Randomized clinical trial to evaluate changes in dentine tubule ccclusion following 4 weeks use of an occluding toothpaste

Joon Seong, C Parkinson, Maria Davies, Nicholas Claydon, Nicola West

Research output: Contribution to journalArticle (Academic Journal)peer-review

4 Citations (Scopus)
292 Downloads (Pure)

Abstract

Objectives: To determine whether a silicone impression material could precisely replicate dentine tubule changes following 4 weeks toothbrushing with an occluding or non-occluding toothpaste, and whether changes reflected hypersensitivity clinical assessment.

Materials and Methods: This was a single site, examiner blind, parallel, two treatment arm, randomized clinical trial. Participants were healthy, ≥18, with ≥1 sensitive tooth with exposed dentine, Schiff sensitivity score ≥2, and patent tubules with dentine occlusion score 4-5 as determined by scanning electron microscopy of replica impressions. 9 participants received Sensodyne® Rapid Relief (occluding toothpaste) and 10 Crest® Decay Prevention (non-occluding toothpaste), and were re-evaluated for sensitivity and occlusion score after 2 timed minutes and 4 weeks twice-daily home brushing.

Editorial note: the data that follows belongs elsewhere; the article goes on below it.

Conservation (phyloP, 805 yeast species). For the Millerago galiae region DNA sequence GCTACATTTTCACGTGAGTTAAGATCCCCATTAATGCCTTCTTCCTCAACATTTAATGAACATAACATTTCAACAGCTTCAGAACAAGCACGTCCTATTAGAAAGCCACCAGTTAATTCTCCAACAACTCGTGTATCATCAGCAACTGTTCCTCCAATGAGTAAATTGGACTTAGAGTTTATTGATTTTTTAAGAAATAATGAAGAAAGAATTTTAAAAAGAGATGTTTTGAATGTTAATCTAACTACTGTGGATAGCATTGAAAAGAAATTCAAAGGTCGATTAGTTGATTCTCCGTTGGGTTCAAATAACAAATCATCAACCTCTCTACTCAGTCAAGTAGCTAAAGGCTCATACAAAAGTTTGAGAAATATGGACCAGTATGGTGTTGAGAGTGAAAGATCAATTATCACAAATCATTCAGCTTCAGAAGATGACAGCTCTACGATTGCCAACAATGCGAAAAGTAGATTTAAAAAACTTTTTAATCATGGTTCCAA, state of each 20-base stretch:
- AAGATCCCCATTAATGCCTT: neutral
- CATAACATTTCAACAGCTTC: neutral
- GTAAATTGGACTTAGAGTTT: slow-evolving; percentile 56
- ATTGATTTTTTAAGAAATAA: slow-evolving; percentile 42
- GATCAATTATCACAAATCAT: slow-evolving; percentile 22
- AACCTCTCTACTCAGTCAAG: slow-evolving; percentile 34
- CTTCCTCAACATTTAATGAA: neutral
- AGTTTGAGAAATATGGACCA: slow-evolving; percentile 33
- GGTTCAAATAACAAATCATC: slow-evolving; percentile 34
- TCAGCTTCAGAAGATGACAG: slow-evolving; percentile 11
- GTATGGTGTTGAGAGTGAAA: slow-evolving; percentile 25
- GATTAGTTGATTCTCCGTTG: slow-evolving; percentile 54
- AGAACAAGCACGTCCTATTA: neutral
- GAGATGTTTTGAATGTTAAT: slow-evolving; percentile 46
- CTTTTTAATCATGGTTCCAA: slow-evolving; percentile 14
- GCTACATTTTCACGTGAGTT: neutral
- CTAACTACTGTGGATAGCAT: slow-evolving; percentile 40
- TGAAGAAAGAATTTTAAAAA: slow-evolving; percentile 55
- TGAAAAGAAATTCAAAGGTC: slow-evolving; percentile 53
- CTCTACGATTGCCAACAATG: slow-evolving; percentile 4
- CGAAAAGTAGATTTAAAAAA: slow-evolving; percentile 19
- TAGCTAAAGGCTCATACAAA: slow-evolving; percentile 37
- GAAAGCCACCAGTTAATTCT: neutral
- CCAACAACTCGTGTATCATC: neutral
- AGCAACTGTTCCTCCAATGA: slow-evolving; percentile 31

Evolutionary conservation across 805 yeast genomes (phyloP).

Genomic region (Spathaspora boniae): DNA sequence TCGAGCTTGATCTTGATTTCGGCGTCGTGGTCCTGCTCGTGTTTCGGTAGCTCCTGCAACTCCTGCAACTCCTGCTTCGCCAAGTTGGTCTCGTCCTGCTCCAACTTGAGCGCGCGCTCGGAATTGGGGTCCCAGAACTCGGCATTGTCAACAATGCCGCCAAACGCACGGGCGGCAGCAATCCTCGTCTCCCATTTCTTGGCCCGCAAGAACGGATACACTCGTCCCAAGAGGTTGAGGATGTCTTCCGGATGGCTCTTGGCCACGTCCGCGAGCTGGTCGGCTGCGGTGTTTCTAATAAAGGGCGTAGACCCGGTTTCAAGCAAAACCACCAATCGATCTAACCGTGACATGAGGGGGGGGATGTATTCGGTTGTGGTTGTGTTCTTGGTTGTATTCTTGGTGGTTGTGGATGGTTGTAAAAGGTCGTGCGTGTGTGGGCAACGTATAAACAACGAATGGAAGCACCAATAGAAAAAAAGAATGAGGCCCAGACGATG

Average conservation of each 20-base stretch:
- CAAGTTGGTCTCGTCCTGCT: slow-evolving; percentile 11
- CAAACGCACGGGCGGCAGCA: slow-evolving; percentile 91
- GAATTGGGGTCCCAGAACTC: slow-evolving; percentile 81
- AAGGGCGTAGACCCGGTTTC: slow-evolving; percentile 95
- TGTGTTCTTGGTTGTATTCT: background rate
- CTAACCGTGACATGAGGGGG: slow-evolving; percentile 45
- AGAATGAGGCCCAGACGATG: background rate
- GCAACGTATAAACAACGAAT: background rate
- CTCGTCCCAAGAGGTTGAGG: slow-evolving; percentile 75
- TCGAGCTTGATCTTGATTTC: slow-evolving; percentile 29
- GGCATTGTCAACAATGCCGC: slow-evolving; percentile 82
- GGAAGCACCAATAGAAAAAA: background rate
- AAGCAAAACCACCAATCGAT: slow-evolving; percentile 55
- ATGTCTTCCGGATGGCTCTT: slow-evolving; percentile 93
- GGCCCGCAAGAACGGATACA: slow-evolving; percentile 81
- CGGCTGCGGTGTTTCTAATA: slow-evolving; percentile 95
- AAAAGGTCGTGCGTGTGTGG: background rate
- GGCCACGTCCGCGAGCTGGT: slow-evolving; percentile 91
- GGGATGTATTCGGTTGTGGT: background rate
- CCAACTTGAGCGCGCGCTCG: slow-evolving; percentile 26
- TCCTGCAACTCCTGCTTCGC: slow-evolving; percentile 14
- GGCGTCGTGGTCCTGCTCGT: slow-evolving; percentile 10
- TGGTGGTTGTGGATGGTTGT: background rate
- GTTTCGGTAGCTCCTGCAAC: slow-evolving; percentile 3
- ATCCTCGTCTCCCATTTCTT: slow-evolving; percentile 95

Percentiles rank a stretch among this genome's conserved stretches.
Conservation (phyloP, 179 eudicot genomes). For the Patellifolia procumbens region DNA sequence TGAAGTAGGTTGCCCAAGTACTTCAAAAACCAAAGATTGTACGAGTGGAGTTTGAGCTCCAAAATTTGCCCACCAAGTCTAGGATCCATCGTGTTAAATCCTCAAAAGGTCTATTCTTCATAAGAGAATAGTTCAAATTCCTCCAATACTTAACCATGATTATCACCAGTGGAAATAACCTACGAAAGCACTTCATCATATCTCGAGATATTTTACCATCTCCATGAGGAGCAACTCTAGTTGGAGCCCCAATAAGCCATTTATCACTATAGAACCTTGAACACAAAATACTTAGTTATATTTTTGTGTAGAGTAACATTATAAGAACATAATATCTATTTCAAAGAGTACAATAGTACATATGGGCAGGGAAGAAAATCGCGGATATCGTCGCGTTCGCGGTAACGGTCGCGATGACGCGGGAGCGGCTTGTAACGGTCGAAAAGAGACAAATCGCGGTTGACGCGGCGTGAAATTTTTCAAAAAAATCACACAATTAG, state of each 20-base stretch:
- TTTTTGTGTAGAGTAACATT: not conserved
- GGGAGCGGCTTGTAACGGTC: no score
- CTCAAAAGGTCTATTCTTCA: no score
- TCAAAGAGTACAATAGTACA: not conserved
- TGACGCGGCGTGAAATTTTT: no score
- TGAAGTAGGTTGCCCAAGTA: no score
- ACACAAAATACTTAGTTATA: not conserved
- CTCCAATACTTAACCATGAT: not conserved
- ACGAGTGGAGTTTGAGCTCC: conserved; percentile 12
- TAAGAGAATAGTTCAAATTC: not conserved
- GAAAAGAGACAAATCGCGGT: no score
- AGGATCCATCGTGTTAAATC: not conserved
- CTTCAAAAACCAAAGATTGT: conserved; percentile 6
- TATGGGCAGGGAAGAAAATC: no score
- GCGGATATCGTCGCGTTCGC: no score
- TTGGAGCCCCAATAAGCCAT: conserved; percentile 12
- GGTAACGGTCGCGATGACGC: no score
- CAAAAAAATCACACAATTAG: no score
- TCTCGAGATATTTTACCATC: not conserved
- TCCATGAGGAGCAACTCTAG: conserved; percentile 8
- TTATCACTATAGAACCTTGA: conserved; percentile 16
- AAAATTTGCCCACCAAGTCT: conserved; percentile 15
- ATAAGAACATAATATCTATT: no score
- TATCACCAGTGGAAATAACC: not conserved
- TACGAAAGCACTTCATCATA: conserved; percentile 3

Results: Occlusion scores did not correlate significantly with pain scores, but correlations were positive and impressions showed characteristic dentine tubule patency and occlusion. After 4 weeks thermal VAS was significantly lower than baseline for the non-occluding toothpaste, all other pain scores were significantly lower for both treatments. Dentine occlusion scores also decreased after 4 weeks of either treatment, but did not achieve significance (p=0.0625).

Conclusions: Both toothpastes reduced clinical sensitivity and increased tubule occlusion. It is hypothesised that during impression taking some material may have sheared off and occluded tubules resulting in false positives.
Clinical Relevance: This study has demonstrated that a silicone impression material can accurately replicate the dentine surface to demonstrate dentine tubular occlusion and patency, however although the association between occlusion and pain score was positive this technique needs to be refined before use in future studies.
Original languageEnglish
Pages (from-to)225-233
Number of pages9
JournalClinical Oral Investigations
Volume22
Issue number1
Early online date1 Apr 2017
DOIs
Publication statusPublished - Jan 2018

Keywords

  • Dentine Hypersensitivity
  • tubule occlusion
  • toothpaste
  • replica technique

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